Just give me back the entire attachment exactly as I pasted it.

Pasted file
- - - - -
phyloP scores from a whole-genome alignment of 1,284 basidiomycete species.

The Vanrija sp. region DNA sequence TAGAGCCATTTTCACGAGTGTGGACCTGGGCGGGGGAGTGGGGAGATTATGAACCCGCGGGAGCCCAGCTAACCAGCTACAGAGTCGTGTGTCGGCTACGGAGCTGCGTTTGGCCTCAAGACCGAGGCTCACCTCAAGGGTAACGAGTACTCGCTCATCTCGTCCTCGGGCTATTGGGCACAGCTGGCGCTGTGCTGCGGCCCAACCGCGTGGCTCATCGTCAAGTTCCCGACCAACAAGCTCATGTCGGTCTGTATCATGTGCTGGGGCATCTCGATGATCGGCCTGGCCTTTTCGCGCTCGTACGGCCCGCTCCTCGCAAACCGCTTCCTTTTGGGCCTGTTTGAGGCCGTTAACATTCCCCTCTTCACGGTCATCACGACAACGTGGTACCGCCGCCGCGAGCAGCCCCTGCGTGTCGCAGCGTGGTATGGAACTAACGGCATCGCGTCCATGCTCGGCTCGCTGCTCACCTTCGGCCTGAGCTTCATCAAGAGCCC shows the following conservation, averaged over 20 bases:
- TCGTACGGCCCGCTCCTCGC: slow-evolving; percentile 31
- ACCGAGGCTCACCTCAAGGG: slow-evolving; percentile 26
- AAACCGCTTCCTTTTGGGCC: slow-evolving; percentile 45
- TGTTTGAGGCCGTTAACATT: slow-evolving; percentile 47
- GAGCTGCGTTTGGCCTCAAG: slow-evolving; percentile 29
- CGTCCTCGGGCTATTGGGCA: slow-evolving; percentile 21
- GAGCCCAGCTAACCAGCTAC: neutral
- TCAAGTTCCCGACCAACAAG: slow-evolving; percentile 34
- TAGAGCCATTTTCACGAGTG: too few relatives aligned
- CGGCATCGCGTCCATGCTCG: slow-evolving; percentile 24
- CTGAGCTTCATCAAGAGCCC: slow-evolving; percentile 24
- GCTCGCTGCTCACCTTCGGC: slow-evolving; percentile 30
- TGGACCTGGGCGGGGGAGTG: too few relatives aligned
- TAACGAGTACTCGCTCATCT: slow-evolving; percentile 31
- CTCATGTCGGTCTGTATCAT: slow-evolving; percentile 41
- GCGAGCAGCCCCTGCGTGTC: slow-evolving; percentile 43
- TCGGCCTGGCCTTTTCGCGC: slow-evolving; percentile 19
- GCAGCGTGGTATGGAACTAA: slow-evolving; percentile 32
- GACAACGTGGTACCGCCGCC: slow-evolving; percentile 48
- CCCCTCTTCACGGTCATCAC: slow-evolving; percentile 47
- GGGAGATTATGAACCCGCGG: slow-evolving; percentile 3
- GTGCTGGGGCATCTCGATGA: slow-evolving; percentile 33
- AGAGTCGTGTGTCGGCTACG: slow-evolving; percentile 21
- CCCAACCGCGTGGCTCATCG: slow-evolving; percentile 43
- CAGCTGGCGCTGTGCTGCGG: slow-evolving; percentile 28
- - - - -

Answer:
phyloP scores from a whole-genome alignment of 1,284 basidiomycete species.

The Vanrija sp. region DNA sequence TAGAGCCATTTTCACGAGTGTGGACCTGGGCGGGGGAGTGGGGAGATTATGAACCCGCGGGAGCCCAGCTAACCAGCTACAGAGTCGTGTGTCGGCTACGGAGCTGCGTTTGGCCTCAAGACCGAGGCTCACCTCAAGGGTAACGAGTACTCGCTCATCTCGTCCTCGGGCTATTGGGCACAGCTGGCGCTGTGCTGCGGCCCAACCGCGTGGCTCATCGTCAAGTTCCCGACCAACAAGCTCATGTCGGTCTGTATCATGTGCTGGGGCATCTCGATGATCGGCCTGGCCTTTTCGCGCTCGTACGGCCCGCTCCTCGCAAACCGCTTCCTTTTGGGCCTGTTTGAGGCCGTTAACATTCCCCTCTTCACGGTCATCACGACAACGTGGTACCGCCGCCGCGAGCAGCCCCTGCGTGTCGCAGCGTGGTATGGAACTAACGGCATCGCGTCCATGCTCGGCTCGCTGCTCACCTTCGGCCTGAGCTTCATCAAGAGCCC shows the following conservation, averaged over 20 bases:
- TCGTACGGCCCGCTCCTCGC: slow-evolving; percentile 31
- ACCGAGGCTCACCTCAAGGG: slow-evolving; percentile 26
- AAACCGCTTCCTTTTGGGCC: slow-evolving; percentile 45
- TGTTTGAGGCCGTTAACATT: slow-evolving; percentile 47
- GAGCTGCGTTTGGCCTCAAG: slow-evolving; percentile 29
- CGTCCTCGGGCTATTGGGCA: slow-evolving; percentile 21
- GAGCCCAGCTAACCAGCTAC: neutral
- TCAAGTTCCCGACCAACAAG: slow-evolving; percentile 34
- TAGAGCCATTTTCACGAGTG: too few relatives aligned
- CGGCATCGCGTCCATGCTCG: slow-evolving; percentile 24
- CTGAGCTTCATCAAGAGCCC: slow-evolving; percentile 24
- GCTCGCTGCTCACCTTCGGC: slow-evolving; percentile 30
- TGGACCTGGGCGGGGGAGTG: too few relatives aligned
- TAACGAGTACTCGCTCATCT: slow-evolving; percentile 31
- CTCATGTCGGTCTGTATCAT: slow-evolving; percentile 41
- GCGAGCAGCCCCTGCGTGTC: slow-evolving; percentile 43
- TCGGCCTGGCCTTTTCGCGC: slow-evolving; percentile 19
- GCAGCGTGGTATGGAACTAA: slow-evolving; percentile 32
- GACAACGTGGTACCGCCGCC: slow-evolving; percentile 48
- CCCCTCTTCACGGTCATCAC: slow-evolving; percentile 47
- GGGAGATTATGAACCCGCGG: slow-evolving; percentile 3
- GTGCTGGGGCATCTCGATGA: slow-evolving; percentile 33
- AGAGTCGTGTGTCGGCTACG: slow-evolving; percentile 21
- CCCAACCGCGTGGCTCATCG: slow-evolving; percentile 43
- CAGCTGGCGCTGTGCTGCGG: slow-evolving; percentile 28